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Unfit NC Military Recruits May Pose Threat to Military Readiness

We all know the importance of eating healthy food and living an active lifestyle. We also know those habits can be hard to keep - that's why it is critical for children to learn healthy habits from an early age.

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However, many North Carolina students don't get the chance to engage in physical education or activity during the school day. This affects long-term health, our economy, and even national security. In fact, a new study in the Journal of Public Health Management and Practice identifies North Carolina as one of the ten southern states that raises male or female recruits significantly less fit and/or more likely to get injured than recruits from other states. The study also shows that 25% of young Americans are too overweight to serve in the military. What's equally alarming is obese preschoolers and elementary students are showing some of the biomarkers related to cardiovascular disease risk.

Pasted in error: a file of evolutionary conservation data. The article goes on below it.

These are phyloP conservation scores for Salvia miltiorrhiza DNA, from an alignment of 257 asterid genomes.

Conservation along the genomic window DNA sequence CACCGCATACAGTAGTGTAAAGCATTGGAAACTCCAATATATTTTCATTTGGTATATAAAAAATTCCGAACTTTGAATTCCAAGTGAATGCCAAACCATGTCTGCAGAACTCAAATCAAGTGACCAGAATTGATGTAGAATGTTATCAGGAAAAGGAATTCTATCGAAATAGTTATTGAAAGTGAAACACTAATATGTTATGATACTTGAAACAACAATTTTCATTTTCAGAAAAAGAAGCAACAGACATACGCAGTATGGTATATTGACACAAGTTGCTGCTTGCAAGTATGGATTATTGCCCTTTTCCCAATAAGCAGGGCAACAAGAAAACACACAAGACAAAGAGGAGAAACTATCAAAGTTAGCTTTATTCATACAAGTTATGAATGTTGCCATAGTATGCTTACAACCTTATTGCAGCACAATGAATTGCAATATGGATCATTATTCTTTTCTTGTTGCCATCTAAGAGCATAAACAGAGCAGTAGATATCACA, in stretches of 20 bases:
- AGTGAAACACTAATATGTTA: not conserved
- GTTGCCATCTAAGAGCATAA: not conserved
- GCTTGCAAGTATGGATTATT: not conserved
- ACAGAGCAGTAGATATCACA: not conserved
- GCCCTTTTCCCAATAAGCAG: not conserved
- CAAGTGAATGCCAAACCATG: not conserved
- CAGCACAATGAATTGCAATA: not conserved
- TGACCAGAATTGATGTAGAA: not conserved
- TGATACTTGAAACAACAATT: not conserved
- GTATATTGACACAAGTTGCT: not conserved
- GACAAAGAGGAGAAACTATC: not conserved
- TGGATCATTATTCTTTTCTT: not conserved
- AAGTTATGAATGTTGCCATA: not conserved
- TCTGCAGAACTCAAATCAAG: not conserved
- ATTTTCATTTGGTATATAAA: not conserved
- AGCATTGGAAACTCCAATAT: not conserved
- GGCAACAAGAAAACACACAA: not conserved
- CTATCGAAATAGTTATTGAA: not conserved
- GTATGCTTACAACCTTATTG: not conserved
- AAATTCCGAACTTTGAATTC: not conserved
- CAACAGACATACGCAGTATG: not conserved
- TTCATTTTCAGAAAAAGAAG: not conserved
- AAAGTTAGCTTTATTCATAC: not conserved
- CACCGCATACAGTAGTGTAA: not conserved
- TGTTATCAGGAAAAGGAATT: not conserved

Our children are too important to ignore this glaring issue in our education system. Since students spend most of the day in school, they need opportunities to eat well and be physically active during the school day. Physical education is an important way for students to learn lifelong skills to be healthy, active adults.

The American Heart Association/American Stroke Association (AHA/ASA) is working to make sure that PE is prioritized in North Carolina. All students have the right to an active and healthy school day - and we can make a difference.

You can help build a healthier North Carolina. Stay up to date on what's happening with physical education in schools with the AHA/ASA's advocacy network, You're the Cure, and help us Prioritize PE.

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